An air of mystery surrounds the death of Wardell Gray as well. Gray was a swing-to-bop tenor saxophonist, reflecting both the coolness of Lester Young and the heat of Gray‘s bebop contemporaries, with what jazz writer Ted Gioia describes as a "mature, distinctive sound, one that could be lyrical and driving at the same time." Gioia also notes the elusive and sometimes-contradictory aspects of the little that we know about Gray, nicknamed "the Thin Man" for his slight build---a chess player and reader of Shakespeare and Sartre who spoke eloquently about progressive politicians and civil-rights organizations, a man initially strongly opposed to the use of drugs who became a strung-out heroin addict. Gray died at the age of 34 in 1955, his body found in the desert several miles outside of Las Vegas. Rumors circulated that he had been murdered by dealers he‘d burned, or by mobsters for having an affair with somebody‘s girlfriend. The most credible story seems to be that he overdosed in a Vegas hotel room and that a panicked companion dumped his corpse. There‘s no mystery, however, about Gray‘s talent and fire, captured most notably in one of the first and greatest tenor-saxophone duels in jazz history:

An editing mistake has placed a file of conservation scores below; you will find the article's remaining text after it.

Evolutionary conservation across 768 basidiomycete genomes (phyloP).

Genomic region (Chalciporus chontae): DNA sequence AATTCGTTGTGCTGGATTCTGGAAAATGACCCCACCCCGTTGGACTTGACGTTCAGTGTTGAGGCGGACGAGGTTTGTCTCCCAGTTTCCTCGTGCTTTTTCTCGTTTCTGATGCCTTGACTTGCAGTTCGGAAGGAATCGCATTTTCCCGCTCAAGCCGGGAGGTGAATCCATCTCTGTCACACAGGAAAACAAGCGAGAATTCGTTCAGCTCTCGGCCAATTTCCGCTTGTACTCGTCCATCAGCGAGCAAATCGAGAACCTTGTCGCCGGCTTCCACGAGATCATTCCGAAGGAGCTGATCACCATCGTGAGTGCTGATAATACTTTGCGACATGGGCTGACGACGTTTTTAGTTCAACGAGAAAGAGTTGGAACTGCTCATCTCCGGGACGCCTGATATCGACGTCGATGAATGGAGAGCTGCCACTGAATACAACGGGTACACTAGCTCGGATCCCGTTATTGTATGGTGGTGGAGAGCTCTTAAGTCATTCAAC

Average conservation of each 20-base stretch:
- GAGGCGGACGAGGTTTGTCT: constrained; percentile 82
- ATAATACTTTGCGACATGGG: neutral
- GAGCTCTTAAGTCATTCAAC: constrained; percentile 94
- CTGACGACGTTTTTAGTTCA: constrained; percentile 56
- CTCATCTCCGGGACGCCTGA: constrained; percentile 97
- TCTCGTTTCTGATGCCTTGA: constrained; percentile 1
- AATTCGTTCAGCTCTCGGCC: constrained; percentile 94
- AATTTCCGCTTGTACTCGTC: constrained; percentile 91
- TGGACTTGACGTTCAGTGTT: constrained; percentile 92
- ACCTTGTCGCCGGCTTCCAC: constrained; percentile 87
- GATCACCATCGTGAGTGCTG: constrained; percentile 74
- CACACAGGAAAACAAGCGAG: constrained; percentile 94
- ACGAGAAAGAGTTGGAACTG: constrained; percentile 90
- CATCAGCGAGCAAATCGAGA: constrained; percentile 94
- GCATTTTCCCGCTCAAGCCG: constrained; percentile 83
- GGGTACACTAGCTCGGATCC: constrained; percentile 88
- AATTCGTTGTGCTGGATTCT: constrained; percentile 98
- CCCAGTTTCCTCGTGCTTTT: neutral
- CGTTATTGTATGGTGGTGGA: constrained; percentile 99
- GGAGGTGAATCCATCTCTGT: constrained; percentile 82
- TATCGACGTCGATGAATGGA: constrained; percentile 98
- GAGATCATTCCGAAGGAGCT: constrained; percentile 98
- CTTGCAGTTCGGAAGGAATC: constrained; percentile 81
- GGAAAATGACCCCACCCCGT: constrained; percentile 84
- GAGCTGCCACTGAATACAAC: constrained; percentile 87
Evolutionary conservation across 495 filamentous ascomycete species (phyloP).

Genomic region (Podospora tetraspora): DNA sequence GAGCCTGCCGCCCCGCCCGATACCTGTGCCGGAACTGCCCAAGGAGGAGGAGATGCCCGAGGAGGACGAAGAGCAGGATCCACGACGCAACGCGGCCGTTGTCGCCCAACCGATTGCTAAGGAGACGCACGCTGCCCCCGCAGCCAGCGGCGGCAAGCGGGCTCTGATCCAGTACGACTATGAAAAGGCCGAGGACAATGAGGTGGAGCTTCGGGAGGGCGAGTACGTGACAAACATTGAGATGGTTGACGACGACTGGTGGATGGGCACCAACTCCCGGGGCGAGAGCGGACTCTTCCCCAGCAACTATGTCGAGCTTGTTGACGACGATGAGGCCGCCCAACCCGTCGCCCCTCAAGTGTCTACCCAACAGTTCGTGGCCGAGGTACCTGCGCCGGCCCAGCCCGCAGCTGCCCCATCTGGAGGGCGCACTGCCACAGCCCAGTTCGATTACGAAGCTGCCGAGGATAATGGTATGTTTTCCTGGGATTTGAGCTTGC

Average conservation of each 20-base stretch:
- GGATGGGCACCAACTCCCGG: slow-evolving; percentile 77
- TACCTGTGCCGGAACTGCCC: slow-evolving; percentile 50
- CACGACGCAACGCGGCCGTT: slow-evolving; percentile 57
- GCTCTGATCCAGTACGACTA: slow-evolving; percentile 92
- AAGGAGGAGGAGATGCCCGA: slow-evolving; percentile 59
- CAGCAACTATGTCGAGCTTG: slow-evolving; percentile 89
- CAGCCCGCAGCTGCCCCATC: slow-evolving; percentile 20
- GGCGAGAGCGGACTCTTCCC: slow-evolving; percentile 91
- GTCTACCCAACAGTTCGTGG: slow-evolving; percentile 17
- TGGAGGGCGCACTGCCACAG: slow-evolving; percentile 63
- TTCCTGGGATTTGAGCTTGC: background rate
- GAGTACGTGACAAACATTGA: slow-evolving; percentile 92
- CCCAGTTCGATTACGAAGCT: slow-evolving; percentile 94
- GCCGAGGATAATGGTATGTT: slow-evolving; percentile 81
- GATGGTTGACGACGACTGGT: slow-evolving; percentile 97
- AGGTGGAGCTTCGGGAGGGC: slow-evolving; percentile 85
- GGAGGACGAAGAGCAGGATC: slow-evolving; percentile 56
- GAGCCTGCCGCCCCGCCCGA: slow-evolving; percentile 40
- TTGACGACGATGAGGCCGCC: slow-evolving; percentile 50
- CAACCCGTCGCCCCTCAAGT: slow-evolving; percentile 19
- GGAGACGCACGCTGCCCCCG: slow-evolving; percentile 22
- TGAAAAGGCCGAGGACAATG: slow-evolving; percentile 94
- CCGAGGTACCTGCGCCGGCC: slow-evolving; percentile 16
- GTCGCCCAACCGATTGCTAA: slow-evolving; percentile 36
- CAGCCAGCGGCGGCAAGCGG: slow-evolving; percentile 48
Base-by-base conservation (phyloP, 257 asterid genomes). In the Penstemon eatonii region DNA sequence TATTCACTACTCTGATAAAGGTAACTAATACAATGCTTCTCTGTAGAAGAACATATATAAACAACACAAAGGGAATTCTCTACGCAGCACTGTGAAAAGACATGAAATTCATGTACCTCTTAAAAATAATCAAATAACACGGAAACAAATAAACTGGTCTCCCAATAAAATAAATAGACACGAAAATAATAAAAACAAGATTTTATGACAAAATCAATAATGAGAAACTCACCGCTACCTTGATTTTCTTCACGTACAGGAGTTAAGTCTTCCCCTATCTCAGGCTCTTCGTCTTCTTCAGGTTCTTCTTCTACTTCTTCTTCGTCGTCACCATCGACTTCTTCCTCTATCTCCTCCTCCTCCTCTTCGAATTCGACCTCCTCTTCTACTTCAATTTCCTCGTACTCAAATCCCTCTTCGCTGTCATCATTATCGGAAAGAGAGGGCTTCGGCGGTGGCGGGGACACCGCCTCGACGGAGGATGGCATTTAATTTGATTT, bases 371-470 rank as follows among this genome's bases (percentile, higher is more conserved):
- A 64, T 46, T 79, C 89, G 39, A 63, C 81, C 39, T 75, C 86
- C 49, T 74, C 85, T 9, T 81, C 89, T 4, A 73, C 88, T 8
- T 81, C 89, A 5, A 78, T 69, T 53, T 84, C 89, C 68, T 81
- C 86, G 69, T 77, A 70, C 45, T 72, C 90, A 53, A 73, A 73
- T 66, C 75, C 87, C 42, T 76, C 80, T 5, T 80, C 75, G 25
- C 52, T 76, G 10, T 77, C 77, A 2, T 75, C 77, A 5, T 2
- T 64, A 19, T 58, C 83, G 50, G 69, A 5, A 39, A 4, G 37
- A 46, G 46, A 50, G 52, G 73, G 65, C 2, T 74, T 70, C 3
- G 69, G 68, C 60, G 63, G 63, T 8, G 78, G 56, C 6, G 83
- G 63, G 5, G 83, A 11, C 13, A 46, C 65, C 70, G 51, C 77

Albert Ayler: A Prophet Of The Avant-Garde

Another tenor saxophonist whose death is tinged with mystery is Albert Ayler, a key figure in the free-jazz movement of the 1960s. Ayler‘s music was once described as sounding like "a New Orleans marching band on LSD." His roots were in the R and B scene of the 1950s, but he took the honking-tenor sound into a far more musically complex and spiritually elevated realm in the 1960s, utilizing a powerful tone, a wide range of registers, a disregard for conventional notes and rhythms, and a deep reservoir of psychic courage. John Coltrane was among his admirers and helped get him signed to Impulse Records, but after Coltrane‘s death in 1967, and the nervous breakdown of Ayler‘s trumpeter and brother Donald, the saxophonist began to pursue a more mainstream musical path, disappointing his avant-garde fans. In July of 1970 he played some concerts in France that returned stylistically in some ways to his early-to-mid-1960s sound.